That network architecture is being compromised. Regulators have failed to prevent a small number of business and lobby groups to garner extraordinary power and influence over entire business sectors, the markets and the economies through the manipulation of laws, standards and regulations. Consequently, key sectors are not truly competitive, most often at the expense of ordinary citizens who end up being additionally taxed due to such regulatory failures. The American health care system -- extraordinarily expensive, bureaucratic and underperforming -- is a testament to these dynamics.

Meanwhile, modern governments, being big, bureaucratic and rigid, are compromising the vitality of both democracy and economy: they are often not open to public participation and responsive to public needs, and slow to respond to societal changes. The effect has been stifling on the fundamental dynamics of both democracy and market economics.

The remedy to this condition must focus on revitalizing that fundamental de-centralized architecture of society. Democracies and market economies must shift their center of gravity away from large conglomerates in favor of small and middle size enterprises in both economy and society on national and local levels.

In the world of economics, such a vision can be realized by powerful government incentives and benefits that encourage the establishment and growth of small businesses, yet limit the expansion of large corporations. Such a system would not only inevitably create a more resilient, creative and inclusive economy, but also increase the independence of politicians.


Democracy too must go through a process of extensive de-centralization of power, authority and leadership to local empowered institutions. Such a process is based on the approach that the fundamental unit of society is the geographic community and not the households, which are increasingly weak, fragile and unable to cope with the rising instability and complexity of economy and society. Core institutions that exist in every community -- schools, community centers, sports teams and youth movements with a designated mission, professional staff, physical space, core budget and often local civic leadership -- can be the platforms for such an approach, which creates a common denominator among all communities essential for necessary regulation, yet allow for local diversity.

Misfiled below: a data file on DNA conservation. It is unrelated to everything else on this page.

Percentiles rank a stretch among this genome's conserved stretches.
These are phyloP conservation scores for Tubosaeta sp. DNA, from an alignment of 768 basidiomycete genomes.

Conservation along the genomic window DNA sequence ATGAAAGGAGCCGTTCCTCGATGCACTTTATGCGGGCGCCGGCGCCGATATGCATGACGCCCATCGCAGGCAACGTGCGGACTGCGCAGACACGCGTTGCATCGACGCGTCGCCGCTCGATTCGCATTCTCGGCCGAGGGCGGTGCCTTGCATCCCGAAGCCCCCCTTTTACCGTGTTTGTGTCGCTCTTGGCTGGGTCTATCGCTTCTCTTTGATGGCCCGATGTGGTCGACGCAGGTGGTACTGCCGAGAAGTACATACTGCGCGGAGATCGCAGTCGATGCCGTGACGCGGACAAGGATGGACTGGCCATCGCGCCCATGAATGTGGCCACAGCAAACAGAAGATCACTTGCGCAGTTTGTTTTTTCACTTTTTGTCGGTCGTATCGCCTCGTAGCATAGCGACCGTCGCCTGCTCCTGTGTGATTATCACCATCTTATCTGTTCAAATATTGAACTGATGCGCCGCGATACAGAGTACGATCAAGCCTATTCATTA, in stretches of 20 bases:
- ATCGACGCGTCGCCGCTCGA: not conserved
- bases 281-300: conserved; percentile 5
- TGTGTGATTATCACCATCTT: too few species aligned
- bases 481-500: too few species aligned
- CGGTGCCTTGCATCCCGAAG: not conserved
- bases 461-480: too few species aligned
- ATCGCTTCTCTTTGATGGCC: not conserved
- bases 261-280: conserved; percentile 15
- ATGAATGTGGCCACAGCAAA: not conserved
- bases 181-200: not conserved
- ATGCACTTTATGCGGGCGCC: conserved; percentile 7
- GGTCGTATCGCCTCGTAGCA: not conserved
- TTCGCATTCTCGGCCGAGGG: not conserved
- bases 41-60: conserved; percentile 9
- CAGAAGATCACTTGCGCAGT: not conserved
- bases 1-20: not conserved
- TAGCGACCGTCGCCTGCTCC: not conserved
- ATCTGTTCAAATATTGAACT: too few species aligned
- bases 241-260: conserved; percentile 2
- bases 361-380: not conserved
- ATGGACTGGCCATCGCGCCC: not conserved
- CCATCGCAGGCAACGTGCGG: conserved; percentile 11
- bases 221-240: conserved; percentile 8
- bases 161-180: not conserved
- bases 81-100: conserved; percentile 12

Success would ultimately be measured if the basic indicators of human progress improve: if the labor force is more productive and unemployability decreases; if the public assumes greater responsibility for its institutions and society; if quality of life increases; if vulnerability in society decreases; and if inter-generational poverty declines.

This approach assumes that the crisis in the capacity of modern democratic governments to govern is worsening, and their ability to effectively address societal needs is deteriorating. It also assumes that unchecked privatization will not necessarily enhance collective prosperity but would rather concentrate power in the hands of few large players, who would then use their influence to decrease and even prevent competition and extract extraordinary profits.

Thus, the fundamental response to this crisis is to massively decentralize both government and the economy. The challenges of the 21st century require modern societies to reorganize themselves in the only architecture that may ensure true democracy, pragmatism, resilience and inclusive growth, as a network of small-scale units.